1. McGraw, Mark

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A new study finds a link between long COVID-a wide range of health problems patients continue to experience more than 4 weeks after being infected with COVID-19-and disease of the small airways in the lungs. Writing in the journal Radiology, a team led by University of Iowa researchers noted that severe acute respiratory syndrome coronavirus 2 (SARS-CoV-2), the virus that causes COVID-19, primarily infects the respiratory tract and causes a wide range of disease severity, including respiratory failure due to acute respiratory distress syndrome (2022;

Long Covid. Long Cov... - Click to enlarge in new windowLong Covid. Long Covid

The investigators pointed out that the long-term effects of SARS-CoV-2 infection on pulmonary structure and function "remain incompletely characterized," and they sought to test whether SARS-CoV-2 infection leads to small airways disease in patients with persistent symptoms.


Led by Alejandro Comellas, MD, Clinical Professor of Internal Medicine-Pulmonary, Critical Care, and Occupational Medicine at the University of Iowa, the team conducted a single-center study including adults with confirmed COVID-19 who remained symptomatic more than 30 days following diagnosis.


Study Details

The researchers enrolled 100 patients between June and December 2020, comparing them to 106 healthy participants prospectively enrolled between March and August 2018. Patients with post-acute sequelae of COVID-19 (PASC) were characterized as ambulatory, hospitalized, or requiring the intensive care unit (ICU) based on the highest level of care received during acute infection. Confirmed COVID-19 was defined as a positive rapid antigen or reverse transcriptase PCR test from a nasopharyngeal or oropharyngeal swab or a positive SARS-CoV-2 antibody test, and the period of acute infection with SARS-CoV-2 was defined as 21 days following diagnosis.


The researchers collected symptoms, pulmonary function tests, and computed tomography (CT) images, performing quantitative CT analysis using supervised machine learning to measure regional ground glass opacities (GCO) and inspiratory and expiratory image-matching to measure regional air trapping. Overall, 67 of the patients in the PASC group were classified as ambulatory, 17 were hospitalized, and 16 required ICU care.


Among the hospitalized and ICU groups, the mean percent of total lung classified as GCO was 12 percent and 29 percent, respectively, and was higher than that seen in the ambulatory group. The mean percentage of total lung affected by air trapping was 25 percent, 35 percent, and 27 percent in the ambulatory, hospitalized, and ICU groups, and 7 percent in healthy controls. Air trapping correlated with the residual volume to total lung capacity ratio, according to the authors, noting that small airways disease "occurred independently of initial infection severity" in survivors of COVID-19, with the long-term consequences still unknown.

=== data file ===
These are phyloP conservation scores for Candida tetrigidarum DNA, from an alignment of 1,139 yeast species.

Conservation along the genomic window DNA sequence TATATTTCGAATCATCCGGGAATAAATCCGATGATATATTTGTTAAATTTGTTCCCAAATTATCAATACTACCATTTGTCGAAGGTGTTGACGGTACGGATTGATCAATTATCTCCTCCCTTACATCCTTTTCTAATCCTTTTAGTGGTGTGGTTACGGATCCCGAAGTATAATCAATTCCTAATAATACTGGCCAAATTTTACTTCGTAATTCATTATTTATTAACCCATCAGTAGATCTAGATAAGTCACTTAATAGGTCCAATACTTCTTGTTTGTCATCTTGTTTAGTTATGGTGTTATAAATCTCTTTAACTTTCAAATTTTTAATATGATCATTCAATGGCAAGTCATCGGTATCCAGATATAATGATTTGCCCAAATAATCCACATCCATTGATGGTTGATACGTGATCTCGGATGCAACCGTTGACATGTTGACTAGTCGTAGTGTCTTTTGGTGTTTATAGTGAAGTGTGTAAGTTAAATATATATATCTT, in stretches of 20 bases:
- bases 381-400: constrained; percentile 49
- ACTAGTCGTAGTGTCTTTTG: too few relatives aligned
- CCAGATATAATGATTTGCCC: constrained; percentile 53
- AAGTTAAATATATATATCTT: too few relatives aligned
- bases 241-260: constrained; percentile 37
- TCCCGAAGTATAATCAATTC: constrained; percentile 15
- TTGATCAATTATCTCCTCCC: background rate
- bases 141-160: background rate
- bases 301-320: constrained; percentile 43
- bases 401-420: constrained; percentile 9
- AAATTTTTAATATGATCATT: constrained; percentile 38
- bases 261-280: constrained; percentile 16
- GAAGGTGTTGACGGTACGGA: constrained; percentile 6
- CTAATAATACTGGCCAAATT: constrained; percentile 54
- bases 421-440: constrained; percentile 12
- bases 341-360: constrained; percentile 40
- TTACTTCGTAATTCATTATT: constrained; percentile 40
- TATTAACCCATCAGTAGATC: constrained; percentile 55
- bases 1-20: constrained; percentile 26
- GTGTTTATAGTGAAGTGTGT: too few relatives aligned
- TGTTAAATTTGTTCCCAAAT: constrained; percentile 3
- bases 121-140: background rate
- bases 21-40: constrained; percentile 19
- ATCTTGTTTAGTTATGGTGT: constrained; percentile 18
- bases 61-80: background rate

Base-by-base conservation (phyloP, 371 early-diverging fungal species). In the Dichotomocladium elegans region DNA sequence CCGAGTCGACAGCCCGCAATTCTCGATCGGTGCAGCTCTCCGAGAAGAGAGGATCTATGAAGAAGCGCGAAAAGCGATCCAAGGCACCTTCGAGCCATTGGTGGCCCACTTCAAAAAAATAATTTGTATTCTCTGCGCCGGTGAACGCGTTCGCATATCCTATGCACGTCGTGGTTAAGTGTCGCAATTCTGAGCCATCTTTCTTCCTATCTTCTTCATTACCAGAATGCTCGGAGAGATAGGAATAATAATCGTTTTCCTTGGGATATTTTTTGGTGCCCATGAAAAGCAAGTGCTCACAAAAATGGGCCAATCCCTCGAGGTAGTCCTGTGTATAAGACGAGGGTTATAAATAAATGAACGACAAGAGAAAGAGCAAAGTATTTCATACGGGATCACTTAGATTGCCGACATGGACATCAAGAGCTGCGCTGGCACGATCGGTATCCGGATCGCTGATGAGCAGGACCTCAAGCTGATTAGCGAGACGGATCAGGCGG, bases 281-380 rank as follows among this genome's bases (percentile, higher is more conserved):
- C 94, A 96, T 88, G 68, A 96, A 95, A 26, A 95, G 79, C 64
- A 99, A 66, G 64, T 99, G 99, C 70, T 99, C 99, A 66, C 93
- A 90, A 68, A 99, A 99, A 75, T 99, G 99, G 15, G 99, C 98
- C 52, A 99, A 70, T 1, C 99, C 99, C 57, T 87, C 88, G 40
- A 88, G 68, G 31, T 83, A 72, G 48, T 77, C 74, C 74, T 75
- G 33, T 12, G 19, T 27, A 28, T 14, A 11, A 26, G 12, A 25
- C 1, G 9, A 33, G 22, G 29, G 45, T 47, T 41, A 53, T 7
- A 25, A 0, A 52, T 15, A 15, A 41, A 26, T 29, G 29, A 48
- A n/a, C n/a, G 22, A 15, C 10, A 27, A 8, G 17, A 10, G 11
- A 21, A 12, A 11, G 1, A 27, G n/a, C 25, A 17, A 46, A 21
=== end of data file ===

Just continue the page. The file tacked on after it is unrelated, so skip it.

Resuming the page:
In survivors of COVID-19, quantitative analysis of expiratory chest CT images demonstrated that small airways disease with the presence of air trapping "is a long-listing sequelae of SARS-CoV-2 infection," the researchers wrote.


Initially, the authors set up the clinic "to see patients who had been hospitalized with COVID," Comellas noted. "However, we began getting referrals for patients who had only mild acute illness with no hospitalization. All were complaining of shortness of breath. Their lung functions were normal. Conversely, we began seeing evidence of air trapping in many patients independent of initial disease severity. We decided to systematically examine whether patients had air trapping as a surrogate of small airway disease."


The results the study produced are the product of implementing an expiratory CT. "In the absence of this breathing maneuver, we would have missed this finding," Comellas noted. "At this time, we are unclear if the small airway disease is due to inflammation versus fibrosis of the airway. The former could be reversible, while the latter is not."


A critical message to emerge from the study is that health care providers "should obtain expiratory CTs in patients who are still symptomatic months later, after initial SARS CoV-2 infection. A normal inspiratory CT, normal lung function, or initial severity of illness are not predictive of whether patients could be suffering from small airways diseases manifested as air trapping," he said. "In addition, this finding can help in deciding some therapies and referral to pulmonary rehabilitation."


Mark McGraw is a contributing writer.